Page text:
Flower strips have become more common along roads and field edges and some mixtures create more value for the insects than others
Bee’s favorite dish and flower continuity
Many studies show that we should focus more on composing seed mixtures so that flower strips can form the food basis for a diversity of insects.
There is a difference in which plants honey bees, solitary bees, short-tongued bumble bees and long-tongued bumble bees prefer. This knowledge can be used to improve the development of flower seed mixtures.
Clover in flower mixtures benefit bumble bees and honey bees, but clover supports other groups of pollinators to a lesser extent. Many solitary bees prefer easily accessible flowers, e.g. from the Asteraceae (daisy, sunflower) and the Umbellifers (carrot, parsley) plant family.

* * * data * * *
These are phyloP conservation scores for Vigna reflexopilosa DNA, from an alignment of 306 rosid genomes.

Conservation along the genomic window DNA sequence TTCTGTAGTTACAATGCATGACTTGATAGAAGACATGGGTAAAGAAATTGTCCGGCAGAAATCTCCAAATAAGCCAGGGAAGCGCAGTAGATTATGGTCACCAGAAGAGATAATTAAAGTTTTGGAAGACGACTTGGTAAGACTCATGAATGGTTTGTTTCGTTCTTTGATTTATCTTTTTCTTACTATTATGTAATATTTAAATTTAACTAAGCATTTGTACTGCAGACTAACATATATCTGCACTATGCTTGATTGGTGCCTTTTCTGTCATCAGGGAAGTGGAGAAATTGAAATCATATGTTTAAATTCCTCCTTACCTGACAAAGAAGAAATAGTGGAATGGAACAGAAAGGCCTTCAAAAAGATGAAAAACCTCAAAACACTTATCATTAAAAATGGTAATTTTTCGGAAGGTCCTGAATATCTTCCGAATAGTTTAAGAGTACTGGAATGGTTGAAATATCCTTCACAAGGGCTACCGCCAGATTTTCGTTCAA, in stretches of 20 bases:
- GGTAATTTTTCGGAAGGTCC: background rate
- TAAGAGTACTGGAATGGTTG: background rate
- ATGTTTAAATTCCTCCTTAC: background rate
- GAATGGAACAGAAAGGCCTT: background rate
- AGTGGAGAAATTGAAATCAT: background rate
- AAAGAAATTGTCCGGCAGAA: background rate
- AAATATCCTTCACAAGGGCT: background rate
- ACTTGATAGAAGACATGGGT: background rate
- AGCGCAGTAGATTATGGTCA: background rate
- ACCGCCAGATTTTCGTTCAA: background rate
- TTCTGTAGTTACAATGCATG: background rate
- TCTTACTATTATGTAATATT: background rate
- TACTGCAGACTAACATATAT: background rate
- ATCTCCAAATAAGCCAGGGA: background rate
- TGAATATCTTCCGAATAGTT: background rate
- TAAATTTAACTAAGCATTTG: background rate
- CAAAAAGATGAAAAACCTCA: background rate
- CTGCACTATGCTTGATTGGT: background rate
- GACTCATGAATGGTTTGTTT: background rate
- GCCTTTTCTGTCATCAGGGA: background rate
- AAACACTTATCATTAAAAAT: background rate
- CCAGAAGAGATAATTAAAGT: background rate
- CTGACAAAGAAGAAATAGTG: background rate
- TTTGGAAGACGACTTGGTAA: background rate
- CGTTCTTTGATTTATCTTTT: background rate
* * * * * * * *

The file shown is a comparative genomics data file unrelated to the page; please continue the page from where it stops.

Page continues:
In general, both the diversity and the number of bees in flower strips increase with the number of plant species in the seed mixture. A seed mixture with many species typically gives a longer and more coherent flowering period in the flower strip.
A Danish study has ranked 12 different flower mixtures for their value as pollen and nectar source for different types of bees. The top 3 mixtures are developed and produced by DLF.